As reported in the South China Morning Post, the desert outside Tennant Creek, deep in the Northern Territory, is not the most obvious place to build and transmit Singapore’s future electricity supply.
Though few in the southern states are yet to take notice, a group of Australian developers are betting that will change.
If they are right, it could have far-reaching consequences for Australia’s energy industry and what the country sells to the world.
Known as Sun Cable, it is promised to be the world’s largest solar farm. If developed as planned, a 10-gigawatt-capacity array of panels will be spread across 15,000 hectares and be backed by battery storage to ensure it can supply power around the clock.
Overhead transmission lines will send electricity to Darwin and plug into the Northern Territory grid. But the bulk would be exported via a high-voltage direct-current submarine cable snaking through the Indonesian archipelago to Singapore, which is more than 4,000km from Tennant Creek as the crow flies.
The developers say it will be able to provide one-fifth of the island city state’s electricity needs, replacing its increasingly expensive gas-fired power.
After 18 months in development, the A$20 billion Sun Cable development had a quiet coming out party three weeks ago at a series of events held to highlight the Northern Territory’s solar potential.
The idea has been embraced by the Northern Territory government and attracted the attention of the software billionaire Mike Cannon-Brookes, who is considering involvement through his Grok Ventures private investment firm.
The Northern Territory plan follows a similarly ambitious proposal for the Pilbara, where another group of developers are working on an even bigger wind and solar hybrid plant to power local industry and develop a green hydrogen manufacturing hub.
On Friday, project developer Andrew Dickson announced the scale of the proposed Asian Renewable Energy Hub had grown by more than a third, from 11GW to 15GW.
“To our knowledge, it’s the largest wind-solar hybrid in the world,” he said.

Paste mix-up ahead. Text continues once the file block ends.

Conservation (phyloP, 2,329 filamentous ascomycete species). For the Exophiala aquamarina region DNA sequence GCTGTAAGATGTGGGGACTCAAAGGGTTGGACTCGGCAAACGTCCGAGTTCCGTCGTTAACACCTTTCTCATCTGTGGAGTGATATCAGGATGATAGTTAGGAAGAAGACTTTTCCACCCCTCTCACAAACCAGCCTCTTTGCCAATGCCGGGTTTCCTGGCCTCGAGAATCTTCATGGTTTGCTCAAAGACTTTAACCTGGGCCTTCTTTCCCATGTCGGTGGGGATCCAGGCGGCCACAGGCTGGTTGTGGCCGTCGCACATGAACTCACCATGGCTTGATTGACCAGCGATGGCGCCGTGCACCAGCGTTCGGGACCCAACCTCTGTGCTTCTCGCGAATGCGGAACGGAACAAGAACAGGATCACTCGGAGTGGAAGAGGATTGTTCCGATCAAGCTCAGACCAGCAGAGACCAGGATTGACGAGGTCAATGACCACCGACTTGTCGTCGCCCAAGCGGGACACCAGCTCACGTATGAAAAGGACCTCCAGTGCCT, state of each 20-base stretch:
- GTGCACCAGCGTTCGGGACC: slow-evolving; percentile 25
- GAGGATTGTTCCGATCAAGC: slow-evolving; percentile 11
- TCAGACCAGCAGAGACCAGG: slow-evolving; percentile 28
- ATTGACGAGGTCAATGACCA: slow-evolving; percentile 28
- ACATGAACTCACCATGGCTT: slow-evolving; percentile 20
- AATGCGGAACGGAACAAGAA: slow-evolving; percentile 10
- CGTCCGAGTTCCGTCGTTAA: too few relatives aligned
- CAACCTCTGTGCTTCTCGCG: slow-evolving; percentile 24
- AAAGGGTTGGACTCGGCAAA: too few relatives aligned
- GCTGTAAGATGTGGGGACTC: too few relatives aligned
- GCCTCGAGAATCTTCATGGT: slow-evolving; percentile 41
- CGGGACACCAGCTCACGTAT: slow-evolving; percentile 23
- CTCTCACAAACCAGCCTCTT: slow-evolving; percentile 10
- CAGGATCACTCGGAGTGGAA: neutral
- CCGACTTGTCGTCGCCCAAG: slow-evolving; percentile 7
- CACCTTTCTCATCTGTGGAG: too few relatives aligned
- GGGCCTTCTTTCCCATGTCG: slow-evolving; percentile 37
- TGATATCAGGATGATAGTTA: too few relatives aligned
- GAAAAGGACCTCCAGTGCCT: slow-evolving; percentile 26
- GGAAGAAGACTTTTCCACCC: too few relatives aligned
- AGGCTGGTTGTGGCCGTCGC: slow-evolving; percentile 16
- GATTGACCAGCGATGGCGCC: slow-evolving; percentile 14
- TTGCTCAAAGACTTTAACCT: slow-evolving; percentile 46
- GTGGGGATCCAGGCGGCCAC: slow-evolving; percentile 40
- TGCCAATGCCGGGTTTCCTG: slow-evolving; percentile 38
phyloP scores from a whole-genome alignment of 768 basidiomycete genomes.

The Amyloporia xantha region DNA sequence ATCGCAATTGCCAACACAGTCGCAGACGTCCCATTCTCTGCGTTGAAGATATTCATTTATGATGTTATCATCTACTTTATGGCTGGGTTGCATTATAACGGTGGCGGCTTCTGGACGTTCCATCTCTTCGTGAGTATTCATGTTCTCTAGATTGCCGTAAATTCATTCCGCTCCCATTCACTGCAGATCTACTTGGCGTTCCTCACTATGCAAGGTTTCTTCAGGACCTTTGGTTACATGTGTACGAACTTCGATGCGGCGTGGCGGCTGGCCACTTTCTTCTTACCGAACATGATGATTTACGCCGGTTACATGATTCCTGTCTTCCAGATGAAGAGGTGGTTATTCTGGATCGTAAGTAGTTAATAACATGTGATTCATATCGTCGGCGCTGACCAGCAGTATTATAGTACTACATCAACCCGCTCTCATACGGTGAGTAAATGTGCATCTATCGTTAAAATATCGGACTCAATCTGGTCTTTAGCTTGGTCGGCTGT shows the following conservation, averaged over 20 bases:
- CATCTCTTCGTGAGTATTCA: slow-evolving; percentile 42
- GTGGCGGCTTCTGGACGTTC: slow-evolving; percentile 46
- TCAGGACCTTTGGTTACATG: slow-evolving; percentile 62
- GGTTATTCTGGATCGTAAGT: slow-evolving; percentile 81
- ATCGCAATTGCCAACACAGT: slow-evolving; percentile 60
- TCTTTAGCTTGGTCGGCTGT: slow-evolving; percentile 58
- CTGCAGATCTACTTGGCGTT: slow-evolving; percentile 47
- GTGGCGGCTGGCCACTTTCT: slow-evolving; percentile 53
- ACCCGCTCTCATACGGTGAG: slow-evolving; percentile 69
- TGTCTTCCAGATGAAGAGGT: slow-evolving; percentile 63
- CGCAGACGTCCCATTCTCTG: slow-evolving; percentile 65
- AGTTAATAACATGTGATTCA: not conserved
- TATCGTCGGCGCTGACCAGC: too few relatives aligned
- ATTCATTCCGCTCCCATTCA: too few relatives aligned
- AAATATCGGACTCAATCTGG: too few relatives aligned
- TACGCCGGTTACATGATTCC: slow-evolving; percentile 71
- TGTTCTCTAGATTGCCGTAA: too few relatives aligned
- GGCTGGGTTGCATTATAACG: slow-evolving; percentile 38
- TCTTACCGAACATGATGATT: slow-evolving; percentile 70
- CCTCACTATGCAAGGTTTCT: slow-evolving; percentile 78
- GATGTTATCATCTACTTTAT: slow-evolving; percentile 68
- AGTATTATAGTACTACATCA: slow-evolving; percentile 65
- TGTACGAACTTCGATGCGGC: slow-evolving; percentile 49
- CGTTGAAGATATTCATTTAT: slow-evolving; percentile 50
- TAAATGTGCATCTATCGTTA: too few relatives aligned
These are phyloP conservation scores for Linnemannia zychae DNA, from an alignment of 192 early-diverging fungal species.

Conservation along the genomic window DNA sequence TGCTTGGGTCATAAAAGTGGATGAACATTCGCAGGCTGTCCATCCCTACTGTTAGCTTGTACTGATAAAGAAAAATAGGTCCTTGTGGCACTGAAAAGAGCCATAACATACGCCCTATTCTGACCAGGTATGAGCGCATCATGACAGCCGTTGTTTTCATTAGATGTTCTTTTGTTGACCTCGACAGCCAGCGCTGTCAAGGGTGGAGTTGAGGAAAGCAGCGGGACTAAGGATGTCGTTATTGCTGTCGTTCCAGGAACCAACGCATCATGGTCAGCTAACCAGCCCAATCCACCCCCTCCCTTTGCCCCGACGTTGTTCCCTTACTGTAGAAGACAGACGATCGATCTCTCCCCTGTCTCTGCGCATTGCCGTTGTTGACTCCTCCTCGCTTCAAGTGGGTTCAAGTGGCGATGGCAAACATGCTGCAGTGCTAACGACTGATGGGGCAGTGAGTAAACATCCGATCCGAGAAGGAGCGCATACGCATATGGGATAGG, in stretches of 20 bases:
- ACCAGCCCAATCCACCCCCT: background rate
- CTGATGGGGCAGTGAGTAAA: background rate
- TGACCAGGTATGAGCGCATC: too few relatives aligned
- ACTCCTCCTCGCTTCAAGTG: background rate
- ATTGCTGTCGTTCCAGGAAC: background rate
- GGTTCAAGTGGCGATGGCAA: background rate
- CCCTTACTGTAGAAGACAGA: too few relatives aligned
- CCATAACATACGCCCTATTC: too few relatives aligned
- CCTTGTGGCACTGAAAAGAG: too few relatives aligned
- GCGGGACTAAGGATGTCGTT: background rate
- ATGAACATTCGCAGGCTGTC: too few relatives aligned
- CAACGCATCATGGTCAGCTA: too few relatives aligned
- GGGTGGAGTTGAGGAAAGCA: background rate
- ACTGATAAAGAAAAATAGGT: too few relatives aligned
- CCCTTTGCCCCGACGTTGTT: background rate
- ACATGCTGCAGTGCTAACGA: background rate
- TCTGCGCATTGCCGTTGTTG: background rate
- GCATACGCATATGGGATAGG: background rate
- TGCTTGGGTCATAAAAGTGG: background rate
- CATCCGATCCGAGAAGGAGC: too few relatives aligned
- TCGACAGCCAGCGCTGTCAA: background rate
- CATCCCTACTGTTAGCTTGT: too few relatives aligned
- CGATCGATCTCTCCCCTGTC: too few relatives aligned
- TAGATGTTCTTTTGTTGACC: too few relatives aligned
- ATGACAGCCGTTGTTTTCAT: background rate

These developments are still at relatively early stages of planning. Both teams say it will be four years before they lock in finance, with production scheduled to start mid-to-late next decade.
But renewable energy watchers are cautiously optimistic they could help spark a new way of thinking about Australia’s energy exports – one that better aligns with the country’s commitment to the Paris climate agreement, rather than broadening a fossil fuel trade at odds with it.
Opponents to Australia taking significant action on the climate crisis often point out the country is responsible for about 1.4 per cent of greenhouse gas emissions, placing it about 15th on a table of carbon-polluting nations.
A recent report by science and policy institute Climate Analytics makes the case that this underplays Australia’s contribution, which increases by 5 per cent if fossil fuel exports are included.
The latter figure is expected to increase over the next decade. Australia is the world’s biggest exporter of coal and rivals Qatar as the leader in selling liquefied natural gas (LNG).
There is bipartisan support for a significant expansion of both industries, though government economists anticipate export earnings from coal will fall.
Sun Cable’s chief executive, David Griffin, is bullish about the possibility of his company helping power Singapore from the outback in less than a decade.
He said the project would use prefabricated solar cells to capture “one of the best solar radiance reserves on the planet”.
But he said the major transformation that makes the farm possible is the advent of high-voltage, direct-current submarine cable, which he described as the “greatest unsung technology development”.
Sun Cable’s underwater link to Singapore would run 3,800km.